Part time hours at RSL LifeCare

I have been successful in getting a part-time job at a nursing home run by RSL LifeCare. What should I ask for before starting? You should receive, before

When it comes to your rights and entitlements at work, NSWNMA Assistant General Secretary Judith Kiejda has the answers.

commencing employment, an agreement in writing setting out the guaranteed minimum number of hours to be worked and the rostering arrangements that will apply to those hours. Under Clause 12.3 of the RSL LifeCare, NSWNMA and HSU NSW Enterprise Agreement 2015–2017, this should be discussed between you and RSL Lifecare and an agreement reached.

Grandparents leave

I have worked as a registered nurse for some time at a nursing home operated by Hardi Aged Care. Recently one of my colleagues mentioned that our agreement includes Grandparents Leave. How does that work? Under Clause 26 of the Hardi Aged Care Nursing Staff Enterprise Agreement 2016 a permanent staff member can, after 12-months employment, request to take up to one month’s unpaid grandparents leave once per 12-month period to help with caring for a grandchild/ grandchildren. This may include helping out at the time of the birth of a grandchild or in order to help care for a grandchild during school holidays. Approval of grandparents leave is discretionary, and an application can be refused on business grounds e.g. staffing requirements, the amount of notice provided, and operational requirements. When requesting grandparents leave, a statutory declaration outlining the reason is required. Wherever possible, three months’ notice should be provided.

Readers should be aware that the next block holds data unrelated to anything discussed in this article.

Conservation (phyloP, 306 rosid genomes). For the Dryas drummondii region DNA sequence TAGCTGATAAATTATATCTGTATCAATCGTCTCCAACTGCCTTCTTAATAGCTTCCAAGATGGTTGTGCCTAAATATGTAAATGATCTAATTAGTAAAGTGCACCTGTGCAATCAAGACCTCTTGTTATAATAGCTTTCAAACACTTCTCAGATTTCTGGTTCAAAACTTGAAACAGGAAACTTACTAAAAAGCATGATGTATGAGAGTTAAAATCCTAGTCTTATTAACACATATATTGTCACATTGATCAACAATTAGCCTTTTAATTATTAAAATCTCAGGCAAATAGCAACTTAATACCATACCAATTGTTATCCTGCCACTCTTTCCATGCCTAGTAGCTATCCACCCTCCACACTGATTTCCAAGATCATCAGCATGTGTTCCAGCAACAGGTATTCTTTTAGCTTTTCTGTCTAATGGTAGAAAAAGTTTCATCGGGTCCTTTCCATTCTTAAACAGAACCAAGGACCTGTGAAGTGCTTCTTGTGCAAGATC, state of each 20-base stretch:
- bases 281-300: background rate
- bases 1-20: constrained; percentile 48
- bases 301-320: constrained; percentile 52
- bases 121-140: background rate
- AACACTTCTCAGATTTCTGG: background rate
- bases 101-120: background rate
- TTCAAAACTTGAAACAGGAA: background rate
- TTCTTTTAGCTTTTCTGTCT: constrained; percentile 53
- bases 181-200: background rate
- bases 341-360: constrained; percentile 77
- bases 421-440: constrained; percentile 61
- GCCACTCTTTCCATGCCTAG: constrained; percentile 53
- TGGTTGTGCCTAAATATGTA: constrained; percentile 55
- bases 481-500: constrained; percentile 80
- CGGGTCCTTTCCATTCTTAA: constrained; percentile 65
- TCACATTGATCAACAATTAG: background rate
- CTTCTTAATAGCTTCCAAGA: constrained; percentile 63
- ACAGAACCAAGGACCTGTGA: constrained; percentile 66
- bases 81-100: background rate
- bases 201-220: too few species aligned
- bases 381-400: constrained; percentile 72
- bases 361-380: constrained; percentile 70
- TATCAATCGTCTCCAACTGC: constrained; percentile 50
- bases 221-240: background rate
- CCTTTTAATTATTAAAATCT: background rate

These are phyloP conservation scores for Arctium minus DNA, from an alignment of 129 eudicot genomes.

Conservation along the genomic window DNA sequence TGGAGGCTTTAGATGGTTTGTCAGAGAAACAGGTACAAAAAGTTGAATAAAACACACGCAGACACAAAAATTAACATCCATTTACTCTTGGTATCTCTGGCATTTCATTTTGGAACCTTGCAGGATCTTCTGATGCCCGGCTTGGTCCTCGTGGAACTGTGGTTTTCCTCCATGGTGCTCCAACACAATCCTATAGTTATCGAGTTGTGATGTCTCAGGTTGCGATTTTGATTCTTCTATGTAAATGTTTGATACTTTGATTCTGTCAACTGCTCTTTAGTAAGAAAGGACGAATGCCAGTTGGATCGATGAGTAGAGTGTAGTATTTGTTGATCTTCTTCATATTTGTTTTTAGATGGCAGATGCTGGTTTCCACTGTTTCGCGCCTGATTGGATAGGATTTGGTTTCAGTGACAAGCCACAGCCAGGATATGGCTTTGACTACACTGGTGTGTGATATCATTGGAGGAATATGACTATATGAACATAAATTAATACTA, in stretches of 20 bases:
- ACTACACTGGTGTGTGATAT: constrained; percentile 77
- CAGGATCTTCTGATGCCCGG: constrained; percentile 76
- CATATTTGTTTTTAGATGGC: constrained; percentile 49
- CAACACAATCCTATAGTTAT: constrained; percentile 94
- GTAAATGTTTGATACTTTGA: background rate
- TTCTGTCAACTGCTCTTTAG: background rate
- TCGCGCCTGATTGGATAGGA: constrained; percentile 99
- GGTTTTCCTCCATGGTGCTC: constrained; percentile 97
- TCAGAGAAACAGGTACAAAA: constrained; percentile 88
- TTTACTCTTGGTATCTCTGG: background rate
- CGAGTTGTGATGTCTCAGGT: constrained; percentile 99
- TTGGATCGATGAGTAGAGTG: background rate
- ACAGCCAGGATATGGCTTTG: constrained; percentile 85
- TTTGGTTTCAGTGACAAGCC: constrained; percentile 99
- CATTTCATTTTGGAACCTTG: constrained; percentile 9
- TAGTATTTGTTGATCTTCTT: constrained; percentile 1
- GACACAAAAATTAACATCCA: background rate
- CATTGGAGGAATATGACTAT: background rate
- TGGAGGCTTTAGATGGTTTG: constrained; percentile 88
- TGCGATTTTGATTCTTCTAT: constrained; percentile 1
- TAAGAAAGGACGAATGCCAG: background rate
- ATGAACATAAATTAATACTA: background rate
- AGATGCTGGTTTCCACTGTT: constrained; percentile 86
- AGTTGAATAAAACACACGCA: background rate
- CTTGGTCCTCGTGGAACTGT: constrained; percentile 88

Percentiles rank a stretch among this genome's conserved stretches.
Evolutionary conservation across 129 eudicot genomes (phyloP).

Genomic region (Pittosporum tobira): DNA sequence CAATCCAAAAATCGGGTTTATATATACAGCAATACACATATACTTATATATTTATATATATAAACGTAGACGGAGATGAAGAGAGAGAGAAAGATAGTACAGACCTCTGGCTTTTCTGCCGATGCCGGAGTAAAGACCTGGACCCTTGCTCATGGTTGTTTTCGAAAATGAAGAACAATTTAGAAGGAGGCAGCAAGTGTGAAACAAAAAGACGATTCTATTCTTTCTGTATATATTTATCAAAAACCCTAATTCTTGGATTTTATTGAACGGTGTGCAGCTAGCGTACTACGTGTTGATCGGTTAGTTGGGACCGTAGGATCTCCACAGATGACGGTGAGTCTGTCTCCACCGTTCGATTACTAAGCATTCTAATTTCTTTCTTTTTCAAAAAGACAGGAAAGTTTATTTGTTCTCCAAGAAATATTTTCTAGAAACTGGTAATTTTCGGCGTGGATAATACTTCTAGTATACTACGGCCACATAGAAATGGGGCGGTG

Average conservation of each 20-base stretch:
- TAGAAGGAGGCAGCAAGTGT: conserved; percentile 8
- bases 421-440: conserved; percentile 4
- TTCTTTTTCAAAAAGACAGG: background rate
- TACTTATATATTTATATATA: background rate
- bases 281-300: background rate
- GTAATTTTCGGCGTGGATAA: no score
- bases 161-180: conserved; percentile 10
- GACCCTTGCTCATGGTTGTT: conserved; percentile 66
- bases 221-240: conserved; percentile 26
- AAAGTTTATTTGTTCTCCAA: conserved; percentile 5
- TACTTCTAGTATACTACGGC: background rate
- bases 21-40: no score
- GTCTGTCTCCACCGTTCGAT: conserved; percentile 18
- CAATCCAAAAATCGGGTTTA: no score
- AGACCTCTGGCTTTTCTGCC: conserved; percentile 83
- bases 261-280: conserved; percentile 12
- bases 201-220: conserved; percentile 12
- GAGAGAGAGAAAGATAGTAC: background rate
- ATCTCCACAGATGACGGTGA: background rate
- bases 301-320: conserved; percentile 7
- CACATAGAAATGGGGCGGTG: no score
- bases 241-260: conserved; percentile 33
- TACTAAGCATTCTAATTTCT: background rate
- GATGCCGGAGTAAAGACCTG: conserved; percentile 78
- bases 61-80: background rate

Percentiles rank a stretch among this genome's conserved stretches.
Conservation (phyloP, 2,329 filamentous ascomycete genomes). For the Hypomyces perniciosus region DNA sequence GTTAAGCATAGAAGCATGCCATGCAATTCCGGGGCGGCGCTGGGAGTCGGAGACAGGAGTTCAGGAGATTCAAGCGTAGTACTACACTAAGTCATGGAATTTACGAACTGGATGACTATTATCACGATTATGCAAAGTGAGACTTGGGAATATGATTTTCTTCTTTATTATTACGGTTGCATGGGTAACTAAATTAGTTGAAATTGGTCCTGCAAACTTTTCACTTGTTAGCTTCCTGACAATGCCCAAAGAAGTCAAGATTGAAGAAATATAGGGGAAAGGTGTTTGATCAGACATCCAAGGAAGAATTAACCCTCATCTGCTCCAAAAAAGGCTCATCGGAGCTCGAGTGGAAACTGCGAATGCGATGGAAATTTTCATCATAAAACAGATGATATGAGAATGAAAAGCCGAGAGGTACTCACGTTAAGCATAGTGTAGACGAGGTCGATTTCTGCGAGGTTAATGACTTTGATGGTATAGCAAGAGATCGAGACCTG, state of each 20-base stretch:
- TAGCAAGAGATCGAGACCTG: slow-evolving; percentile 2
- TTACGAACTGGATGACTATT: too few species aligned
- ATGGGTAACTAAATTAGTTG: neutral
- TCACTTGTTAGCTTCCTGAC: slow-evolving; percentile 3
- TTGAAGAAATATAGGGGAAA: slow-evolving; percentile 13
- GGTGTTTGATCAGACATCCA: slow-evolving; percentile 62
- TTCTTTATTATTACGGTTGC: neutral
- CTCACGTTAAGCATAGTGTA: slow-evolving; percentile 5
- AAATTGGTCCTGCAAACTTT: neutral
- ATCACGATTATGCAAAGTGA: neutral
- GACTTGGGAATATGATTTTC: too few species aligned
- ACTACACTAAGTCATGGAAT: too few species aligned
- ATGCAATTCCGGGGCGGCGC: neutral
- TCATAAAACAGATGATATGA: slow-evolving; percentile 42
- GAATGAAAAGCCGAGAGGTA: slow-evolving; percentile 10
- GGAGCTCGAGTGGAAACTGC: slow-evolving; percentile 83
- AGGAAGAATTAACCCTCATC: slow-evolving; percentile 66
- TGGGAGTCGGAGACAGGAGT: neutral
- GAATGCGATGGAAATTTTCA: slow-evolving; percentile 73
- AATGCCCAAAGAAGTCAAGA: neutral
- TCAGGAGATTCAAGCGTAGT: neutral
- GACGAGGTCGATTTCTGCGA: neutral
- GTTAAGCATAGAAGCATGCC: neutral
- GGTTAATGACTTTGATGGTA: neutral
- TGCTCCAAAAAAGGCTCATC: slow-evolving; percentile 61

Pay increase at Lifehouse

Following negotiation of our new agreement, when does the next pay increase kick in at Lifehouse Australia? A 2.5 per cent wage increase came into effect from the first full pay period on or from 1 July 2017. A further 2.5 per cent wage increase becomes available on 1 July 2018.

Redeployment of an injured worker

I am an enrolled nurse at a public hospital but injured myself last year at work. It looks like I will not be able to return to my previous position but I am still able to undertake a range of duties. What are my rights to maintain employment? Workers compensation legislation in NSW requires that as far as is practicable, every effort should be made to place an injured staff member into a position that is the same as, or equivalent to, their existing position to which they cannot return. A vacancy, for example, can be filled by the redeployment of an injured worker if they meet the selection criteria for the position or can within an agreed period, with training provided. LHDs must have a process in place to identify injured workers and suitable positions for redeployment. This should occur prior to advertising. These obligations are also set out in Recruitment and Selection of Staff to the NSW Health Service (PD2015_026, Clause 2.3).